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Kami are ancient, mystical, and otherworldly spirits created eons ago by the gods. Originally intended as guardians of those parts of nature that could not protect themselves, kami have proven remarkably adaptive. As the nature of reality changes, so do the kami.

There are countless species of kami—in theory, every type of animal, plant, object, and location could be served by its own type of kami. These are collectively called "wards" by kami, who often think of them similar to how a human might think of a young child placed into his or her care. In practice, there are far more wards in creation than there are kami. As such, all kami seek to reproduce and thus expand their influence—the more kami, the more wards what benefit from their protection. Accordingly, kami influence is usually regional in nature—the kami simply aren't numerous enough yet to protect all of creation.ans of those parts of nature that could not protect themselves, kami have proven remarkably adaptive. As the nature of reality changes, so do the kami.

Further complicating attempts to catalog and categorize kami is the fact that there seems to be no rhyme or reason as to what sorts of wards get specific types of kami. The jinushigami, for example, are a race of kami that associate with all manner of regions, while the kodama concern themselves narrowly with the protection of specific trees. To the kami, these apparently arbitrary classifications make perfect sense, and their attempts to explain the reasoning to others generally result in confused listeners and frustrated kami. One thing that does remain constant, though, is the relationship between a kami's size and the import of its ward. A kami associated with a knife, frog, or single pebble in a stream would generally be quite small and unimposing, while a kami associated with a mountain, redwood tree, or elephant would be proportionally larger and more powerful. Of course, even here there seem to be exceptions, and frustrated scholars often wonder only half-jokingly whether the gods themselves vary these rules only to cause scholastic arguments and frustration.

Kami come into existence either as a spontaneously manifesting spirit or as the reincarnation of a particularly noble soul. Souls of creatures who died to protect an element of nature are particularly prone to returning to life as a kami. In this latter way, many kami arise from the souls of dedicated rangers or druids who perished while defending their homelands, or monks who spent a lifetime meditating on the serenity of nature. Once reincarnated, however, few kami remember any of their former lives, and their forms never resemble their former bodies. The rare kami who do recall their prior lives are the kami most likely to become more than mere guardians—these kami often take class levels and grow quite powerful.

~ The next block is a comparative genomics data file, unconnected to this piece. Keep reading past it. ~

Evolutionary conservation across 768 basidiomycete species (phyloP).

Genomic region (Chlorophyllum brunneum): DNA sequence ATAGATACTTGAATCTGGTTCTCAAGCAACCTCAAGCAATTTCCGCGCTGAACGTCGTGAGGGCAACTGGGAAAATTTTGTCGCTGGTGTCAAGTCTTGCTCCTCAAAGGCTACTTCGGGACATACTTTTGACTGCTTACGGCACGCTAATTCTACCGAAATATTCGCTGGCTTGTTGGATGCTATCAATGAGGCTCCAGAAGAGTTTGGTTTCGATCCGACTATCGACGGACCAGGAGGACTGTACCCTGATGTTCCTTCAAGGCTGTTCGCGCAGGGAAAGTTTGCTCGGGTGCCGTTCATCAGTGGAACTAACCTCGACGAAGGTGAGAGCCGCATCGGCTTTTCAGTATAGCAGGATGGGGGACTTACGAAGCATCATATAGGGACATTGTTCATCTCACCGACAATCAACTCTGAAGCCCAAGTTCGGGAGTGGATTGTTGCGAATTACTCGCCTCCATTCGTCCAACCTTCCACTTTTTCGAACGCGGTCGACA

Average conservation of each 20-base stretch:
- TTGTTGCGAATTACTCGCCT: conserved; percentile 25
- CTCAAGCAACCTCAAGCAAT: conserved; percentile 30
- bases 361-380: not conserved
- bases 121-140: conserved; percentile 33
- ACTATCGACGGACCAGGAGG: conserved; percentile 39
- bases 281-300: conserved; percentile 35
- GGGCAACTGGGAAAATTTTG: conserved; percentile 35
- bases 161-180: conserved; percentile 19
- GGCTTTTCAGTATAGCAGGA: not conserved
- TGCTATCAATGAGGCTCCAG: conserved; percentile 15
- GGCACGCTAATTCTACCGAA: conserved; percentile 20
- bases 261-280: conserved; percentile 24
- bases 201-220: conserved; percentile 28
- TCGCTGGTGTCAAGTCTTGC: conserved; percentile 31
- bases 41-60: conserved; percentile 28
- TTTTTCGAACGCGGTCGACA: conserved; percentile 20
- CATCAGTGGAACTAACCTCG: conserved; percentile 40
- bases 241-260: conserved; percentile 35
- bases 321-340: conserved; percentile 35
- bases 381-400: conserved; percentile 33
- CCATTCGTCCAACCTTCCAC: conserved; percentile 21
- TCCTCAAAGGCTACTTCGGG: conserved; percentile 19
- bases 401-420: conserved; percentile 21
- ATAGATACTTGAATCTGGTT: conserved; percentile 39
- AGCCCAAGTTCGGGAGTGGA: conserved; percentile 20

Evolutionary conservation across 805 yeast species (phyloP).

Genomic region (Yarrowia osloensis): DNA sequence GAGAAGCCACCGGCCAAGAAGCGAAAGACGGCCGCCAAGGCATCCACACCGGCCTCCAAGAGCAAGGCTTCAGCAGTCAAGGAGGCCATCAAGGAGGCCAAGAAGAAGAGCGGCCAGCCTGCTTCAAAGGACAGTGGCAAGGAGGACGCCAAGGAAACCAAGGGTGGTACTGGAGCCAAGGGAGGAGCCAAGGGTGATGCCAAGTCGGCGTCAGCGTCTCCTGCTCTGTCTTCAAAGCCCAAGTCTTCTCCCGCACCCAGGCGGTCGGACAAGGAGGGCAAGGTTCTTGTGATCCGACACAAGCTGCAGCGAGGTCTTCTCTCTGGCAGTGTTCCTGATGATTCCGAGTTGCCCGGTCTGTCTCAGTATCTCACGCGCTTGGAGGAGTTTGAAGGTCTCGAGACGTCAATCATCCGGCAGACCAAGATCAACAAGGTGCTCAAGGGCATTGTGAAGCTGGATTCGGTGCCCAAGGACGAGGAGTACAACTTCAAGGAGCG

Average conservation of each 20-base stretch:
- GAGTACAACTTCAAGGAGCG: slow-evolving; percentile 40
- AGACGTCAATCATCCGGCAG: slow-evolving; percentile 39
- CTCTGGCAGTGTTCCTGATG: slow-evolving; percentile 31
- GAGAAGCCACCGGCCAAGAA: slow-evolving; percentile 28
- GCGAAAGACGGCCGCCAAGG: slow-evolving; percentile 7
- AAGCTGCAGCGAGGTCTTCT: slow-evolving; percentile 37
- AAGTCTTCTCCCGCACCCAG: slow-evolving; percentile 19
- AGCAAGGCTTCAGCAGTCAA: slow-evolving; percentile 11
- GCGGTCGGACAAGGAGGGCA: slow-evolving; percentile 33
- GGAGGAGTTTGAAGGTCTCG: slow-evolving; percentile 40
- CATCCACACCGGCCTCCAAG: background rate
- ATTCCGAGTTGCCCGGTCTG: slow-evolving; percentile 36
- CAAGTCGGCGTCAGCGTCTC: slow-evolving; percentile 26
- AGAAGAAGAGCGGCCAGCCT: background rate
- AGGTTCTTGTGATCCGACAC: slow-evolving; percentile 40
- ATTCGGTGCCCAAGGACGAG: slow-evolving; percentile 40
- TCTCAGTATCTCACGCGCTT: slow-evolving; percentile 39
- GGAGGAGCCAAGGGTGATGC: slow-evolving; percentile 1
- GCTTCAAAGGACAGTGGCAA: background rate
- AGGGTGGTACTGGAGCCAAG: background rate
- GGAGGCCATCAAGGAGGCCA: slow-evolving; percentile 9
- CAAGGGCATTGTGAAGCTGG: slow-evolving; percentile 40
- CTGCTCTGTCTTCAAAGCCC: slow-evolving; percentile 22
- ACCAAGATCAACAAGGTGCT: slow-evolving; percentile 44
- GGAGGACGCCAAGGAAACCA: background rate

Kami exist as ever-morphing spirits rather than souls trapped in concrete forms. Most exist to watch over a single tree, stone, or bend of a stream, and can have no more influence on the world than a single insect. A kami spends the majority of its existence merged with its ward—in this shape, it has no ability to interact with the world at all, but it can observe its surroundings with ease. There is no reliable way to determine whether an object, plant, animal, or location is protected by a kami, so those who travel or live in regions where kami are common generally assume that everything has a kami guardian. The kami do little to dissuade this, since the belief that kami are present is often just as potent a protection as having a kami in the first place.

All kami can assume physical form. Most somewhat resemble their ward, but again, in apparent eagerness to baffle and frustrate scholars, this is not always the case. When a kami assumes physical form, it always initially appears adjacent to its ward, manifesting suddenly as if teleporting. It is considered impolite by kami to pop into view, though—most prefer to manifest bodies while hiding, such as behind a tree, then step out of hiding to reveal themselves to those they wish to speak to.

Kami are generally a peaceable race, cohabitating with friendly fey and other magical beings that reside in natural environments. Dryads and treants alike find the company of kami to be quite favorable, as these noble spirits are willing to defend their lands to the death. Being more destructive, troublesome fey find themselves unwelcome in lands overseen by kami, who use the power of nature itself to obliterate intruders who make a nuisance of themselves. Kami's peaceful nature never vanishes more quickly than when they face oni, however, for no other creature is as hated by the kami as these. Kami view oni as defilers of the natural world and monsters whose goals and actions are in direct conflict with those of the nature spirits. When oni are spotted in areas guarded by kami, all kami alert each other to this intrusion, and band together to root out the dark presence. The fact that when a kami falls from grace it runs the risk of becoming an oni has much to do with this hatred—essentially, kami see oni as physical proof of their race's capacity for failure and shame.

While kami are rarely evil, they place the protection of their wards above all else. Often, this puts them at odds with other creatures, and as a result, many tend to view kami as troublemakers at best and outright monsters at worst. The kami have little care for how they are viewed by non-kami, of course—what matters to them is the safety of their wards.

The most powerful kami are known as kami lords. These mysterious and unique creatures are fantastically powerful, often on par with demigods or greater entities.